There's a point where tangible objects become, well, just more clutter. I have saved mucho money living here. If you are saving for something big (college? a new car? a new house? a great vacation?) or paying off debt, it's easier to do here without the temptations of living in most US towns or cities.

I have learned that stuff is just stuff, and although I like my stuff, I can live without almost anything. When I went back to the US twice, I wasn't even tempted to go crazy shopping, because. . . it's just stuff.

My kids have missed out on so much while living here. It's been a sacrifice on their part. However, they have gained so, so much that they wouldn't have elsewhere.

There's freedom. My children have, within reason, full reign of the base.

The one and only movie theatre---under the stars,
first-run titles and FREE!
The oldest can drive himself to the (free) movies, bowling, the skate park, a friend's house (sometimes all in the same night) and not have to check in with a cell phone because, well, we don't have cell phones here. It took some getting used to, but it does build a different type of parent/kid trust than in a situation where you can check in on your kid (or track them) on a cell phone 24/7.

The youngest rides his bike or walks to friends' houses, or plays in the park---all without one of his parents shadowing him/accompanying everywhere he goes. We didn't live in a neighborhood where he could do that before now.

There's ingenuity that comes when you live without. You learn to adapt recipes, fabricate parts for almost anything, and find non-technology based ways to entertain yourself.

You spend a lot more time in the outdoors and less time in front of a computer screen or television.

There's community. You give up your privacy and you are always your job when you are in public, true. But you also have people here you really know and can depend on. They aren't superficial, nosey neighbors; they are friends. They watch your house when you are off island. They feed your pets, water your plants. They unexpectedly drop by with a plate of something homemade and delicious. When your car breaks down or hasn't arrived yet, they lend you theirs. When you can't buy something at the Commissary, they give you their last stick of butter or last two eggs. They stop you in the NEX to ask how your sick child is doing. They know when to not say anything and just give you a hug.

With community comes lasting friendships. Next year, my colleagues will be living in Japan, Okinawa, Belgium, Germany, S. Korea, Italy, and Spain. I will have connections I didn't have before. There is a good chance I will know at least one person in any country I move to in the future, which makes a big move a little less scary.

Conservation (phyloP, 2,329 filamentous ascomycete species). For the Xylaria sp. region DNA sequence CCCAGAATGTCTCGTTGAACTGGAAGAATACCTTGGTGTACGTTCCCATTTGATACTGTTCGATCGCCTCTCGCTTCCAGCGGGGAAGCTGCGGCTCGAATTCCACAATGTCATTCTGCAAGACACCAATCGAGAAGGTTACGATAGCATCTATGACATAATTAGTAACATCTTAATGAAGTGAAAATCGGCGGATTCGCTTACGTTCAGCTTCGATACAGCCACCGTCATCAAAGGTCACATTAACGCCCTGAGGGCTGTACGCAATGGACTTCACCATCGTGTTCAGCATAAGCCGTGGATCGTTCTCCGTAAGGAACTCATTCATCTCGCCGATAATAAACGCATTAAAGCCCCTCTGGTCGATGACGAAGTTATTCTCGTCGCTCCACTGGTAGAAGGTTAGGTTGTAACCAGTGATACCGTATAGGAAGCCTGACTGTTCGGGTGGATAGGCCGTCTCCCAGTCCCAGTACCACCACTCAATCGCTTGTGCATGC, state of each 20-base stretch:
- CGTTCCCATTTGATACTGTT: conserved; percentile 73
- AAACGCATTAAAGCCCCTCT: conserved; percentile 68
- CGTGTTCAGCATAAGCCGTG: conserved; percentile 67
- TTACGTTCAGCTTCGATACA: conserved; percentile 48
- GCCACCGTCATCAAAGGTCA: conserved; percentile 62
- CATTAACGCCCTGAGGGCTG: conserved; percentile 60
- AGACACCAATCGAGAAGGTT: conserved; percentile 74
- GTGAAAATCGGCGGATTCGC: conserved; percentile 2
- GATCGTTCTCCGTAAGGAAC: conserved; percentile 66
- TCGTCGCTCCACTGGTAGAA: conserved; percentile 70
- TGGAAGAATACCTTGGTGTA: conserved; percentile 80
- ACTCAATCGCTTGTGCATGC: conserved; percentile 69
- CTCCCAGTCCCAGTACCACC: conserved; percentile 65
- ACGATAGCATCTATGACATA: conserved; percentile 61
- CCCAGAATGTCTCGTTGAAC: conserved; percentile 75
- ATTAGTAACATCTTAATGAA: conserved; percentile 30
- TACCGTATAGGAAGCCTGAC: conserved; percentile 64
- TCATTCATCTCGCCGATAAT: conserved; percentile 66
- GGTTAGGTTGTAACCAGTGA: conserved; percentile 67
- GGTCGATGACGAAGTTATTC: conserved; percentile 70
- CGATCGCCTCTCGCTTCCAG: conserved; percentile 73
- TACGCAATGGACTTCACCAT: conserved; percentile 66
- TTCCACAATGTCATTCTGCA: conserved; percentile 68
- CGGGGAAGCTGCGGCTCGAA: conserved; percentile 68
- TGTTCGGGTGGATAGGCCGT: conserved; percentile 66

You may find yourself slipping into the first four Stages of GTMO now and again.

That's normal.

Just remember: this too, shall pass. With every crappy day at work, misplaced mail package, or failed attempt at a recipe because you can't get 3/4 of the ingredients, there are the happy days, as well.

It's the upcoming graduation where, chances are, you will know every single one of the graduating seniors (there are less than 20) and their parents. Even if you don't work at the school, you will attend and cheer them on. Because that's how we do things here. It's the next tearful goodbye at ferry landing and the next social invitation to (or from) someone coming in to replace their job. It will be the cheers when the grocery store gets in Brie to go with wine (because the one thing the Commissary never, ever runs out of is wine).

It's the knowledge that one day, you will look back and laugh about that mini-breakdown over a lack of Diet Coke, instead of worrying about your young son who was wandering alone all over the store.  Or when you were stressing over the traffic jam of 5 minutes caused by a stubborn iguana who had to poop right in the middle of the road. Or the fact you freaked out when you realized you hadn't seen your house key in months---when was the last time you locked the house, anyway?

photos from the Elementary Library "Where in GTMO is the Cat in the Hat?" contest.